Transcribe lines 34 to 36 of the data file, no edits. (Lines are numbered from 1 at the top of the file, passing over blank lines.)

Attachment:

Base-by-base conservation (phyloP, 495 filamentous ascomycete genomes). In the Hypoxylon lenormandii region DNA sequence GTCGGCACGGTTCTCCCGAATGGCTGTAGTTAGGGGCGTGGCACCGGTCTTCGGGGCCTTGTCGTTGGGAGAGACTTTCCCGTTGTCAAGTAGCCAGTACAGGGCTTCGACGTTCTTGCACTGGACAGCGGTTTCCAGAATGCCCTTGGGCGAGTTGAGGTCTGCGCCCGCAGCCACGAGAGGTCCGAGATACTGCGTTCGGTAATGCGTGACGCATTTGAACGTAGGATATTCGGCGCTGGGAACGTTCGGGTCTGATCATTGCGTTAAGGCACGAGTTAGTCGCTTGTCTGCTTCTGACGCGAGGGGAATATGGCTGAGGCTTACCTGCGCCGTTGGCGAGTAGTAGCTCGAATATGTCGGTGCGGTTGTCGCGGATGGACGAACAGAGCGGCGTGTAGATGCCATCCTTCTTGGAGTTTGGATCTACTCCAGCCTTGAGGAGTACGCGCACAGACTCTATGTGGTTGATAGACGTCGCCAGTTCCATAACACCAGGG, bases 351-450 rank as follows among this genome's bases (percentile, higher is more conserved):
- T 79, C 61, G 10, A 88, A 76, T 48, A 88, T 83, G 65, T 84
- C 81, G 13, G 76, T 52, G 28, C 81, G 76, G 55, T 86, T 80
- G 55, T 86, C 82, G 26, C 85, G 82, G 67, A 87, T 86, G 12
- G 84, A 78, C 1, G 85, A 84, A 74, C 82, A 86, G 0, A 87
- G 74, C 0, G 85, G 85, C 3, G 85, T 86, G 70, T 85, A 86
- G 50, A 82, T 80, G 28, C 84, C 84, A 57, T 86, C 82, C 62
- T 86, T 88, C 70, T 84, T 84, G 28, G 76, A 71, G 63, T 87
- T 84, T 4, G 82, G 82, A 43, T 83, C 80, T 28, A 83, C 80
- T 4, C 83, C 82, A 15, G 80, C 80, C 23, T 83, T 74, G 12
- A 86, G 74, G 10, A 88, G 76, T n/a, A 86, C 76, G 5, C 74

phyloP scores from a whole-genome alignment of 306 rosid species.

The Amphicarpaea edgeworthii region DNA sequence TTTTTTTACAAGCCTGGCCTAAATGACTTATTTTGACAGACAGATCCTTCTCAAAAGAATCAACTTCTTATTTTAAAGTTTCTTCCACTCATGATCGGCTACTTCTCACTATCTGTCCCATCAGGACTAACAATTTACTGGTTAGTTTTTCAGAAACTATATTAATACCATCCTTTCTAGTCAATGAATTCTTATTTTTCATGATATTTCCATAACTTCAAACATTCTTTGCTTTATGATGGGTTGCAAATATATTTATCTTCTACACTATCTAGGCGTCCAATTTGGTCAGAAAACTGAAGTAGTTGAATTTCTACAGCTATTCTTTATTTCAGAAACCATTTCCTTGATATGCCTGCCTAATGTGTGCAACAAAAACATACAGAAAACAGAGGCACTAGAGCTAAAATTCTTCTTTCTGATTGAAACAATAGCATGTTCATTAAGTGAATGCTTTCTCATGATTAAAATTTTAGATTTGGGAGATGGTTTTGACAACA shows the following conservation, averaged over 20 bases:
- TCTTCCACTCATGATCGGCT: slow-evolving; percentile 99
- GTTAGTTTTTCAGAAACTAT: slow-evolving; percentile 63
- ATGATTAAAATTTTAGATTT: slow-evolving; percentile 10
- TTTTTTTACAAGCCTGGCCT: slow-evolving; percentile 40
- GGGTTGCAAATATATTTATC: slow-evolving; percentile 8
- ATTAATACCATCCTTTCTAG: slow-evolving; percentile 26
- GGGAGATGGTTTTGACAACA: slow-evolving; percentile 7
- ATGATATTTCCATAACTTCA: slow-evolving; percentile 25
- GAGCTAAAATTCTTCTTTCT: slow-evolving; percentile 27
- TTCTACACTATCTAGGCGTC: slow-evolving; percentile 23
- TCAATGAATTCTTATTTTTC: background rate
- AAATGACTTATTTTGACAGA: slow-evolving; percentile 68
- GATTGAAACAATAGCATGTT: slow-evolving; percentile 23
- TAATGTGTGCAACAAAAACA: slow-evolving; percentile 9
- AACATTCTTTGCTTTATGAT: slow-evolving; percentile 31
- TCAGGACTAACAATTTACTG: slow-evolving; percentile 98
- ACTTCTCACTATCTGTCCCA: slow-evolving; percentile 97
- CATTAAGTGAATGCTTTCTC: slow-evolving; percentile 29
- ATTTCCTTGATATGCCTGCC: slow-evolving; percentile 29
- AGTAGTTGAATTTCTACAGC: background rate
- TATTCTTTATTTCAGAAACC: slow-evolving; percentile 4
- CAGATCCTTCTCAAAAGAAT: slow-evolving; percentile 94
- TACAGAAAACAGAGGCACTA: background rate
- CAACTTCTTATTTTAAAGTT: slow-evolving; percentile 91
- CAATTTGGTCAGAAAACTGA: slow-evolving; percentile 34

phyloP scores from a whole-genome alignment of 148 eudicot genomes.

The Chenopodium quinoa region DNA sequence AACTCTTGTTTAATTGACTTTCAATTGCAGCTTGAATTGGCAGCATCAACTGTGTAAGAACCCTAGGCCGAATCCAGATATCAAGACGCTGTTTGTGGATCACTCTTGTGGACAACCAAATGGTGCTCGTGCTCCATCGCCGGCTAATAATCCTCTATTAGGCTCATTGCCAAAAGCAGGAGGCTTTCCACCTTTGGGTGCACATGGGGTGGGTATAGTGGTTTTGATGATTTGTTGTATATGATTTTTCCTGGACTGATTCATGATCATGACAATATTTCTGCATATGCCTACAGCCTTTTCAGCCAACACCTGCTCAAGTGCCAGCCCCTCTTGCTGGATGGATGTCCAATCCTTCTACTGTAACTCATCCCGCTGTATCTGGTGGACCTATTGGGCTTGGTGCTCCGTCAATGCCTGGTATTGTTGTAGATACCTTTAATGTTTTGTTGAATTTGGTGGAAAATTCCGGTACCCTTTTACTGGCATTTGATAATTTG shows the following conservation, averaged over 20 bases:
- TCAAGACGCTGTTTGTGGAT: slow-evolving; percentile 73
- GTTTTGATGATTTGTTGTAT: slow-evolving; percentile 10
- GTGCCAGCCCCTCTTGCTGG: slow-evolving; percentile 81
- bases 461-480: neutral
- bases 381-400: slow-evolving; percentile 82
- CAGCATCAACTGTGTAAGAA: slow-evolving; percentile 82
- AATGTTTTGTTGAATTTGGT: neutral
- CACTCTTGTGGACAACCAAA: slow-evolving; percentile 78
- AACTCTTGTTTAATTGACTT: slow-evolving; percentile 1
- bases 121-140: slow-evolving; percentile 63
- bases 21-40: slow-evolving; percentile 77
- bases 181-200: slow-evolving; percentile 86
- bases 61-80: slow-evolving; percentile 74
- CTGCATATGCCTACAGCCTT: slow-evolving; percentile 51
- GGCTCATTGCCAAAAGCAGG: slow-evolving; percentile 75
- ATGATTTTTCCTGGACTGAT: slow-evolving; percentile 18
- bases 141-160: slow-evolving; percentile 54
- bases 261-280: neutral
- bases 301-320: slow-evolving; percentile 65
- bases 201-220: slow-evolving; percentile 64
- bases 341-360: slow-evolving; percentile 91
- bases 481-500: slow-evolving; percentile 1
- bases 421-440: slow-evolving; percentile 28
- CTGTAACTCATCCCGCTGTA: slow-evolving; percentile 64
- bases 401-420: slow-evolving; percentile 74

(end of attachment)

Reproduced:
- TATTCTTTATTTCAGAAACC: slow-evolving; percentile 4
- CAGATCCTTCTCAAAAGAAT: slow-evolving; percentile 94
- TACAGAAAACAGAGGCACTA: background rate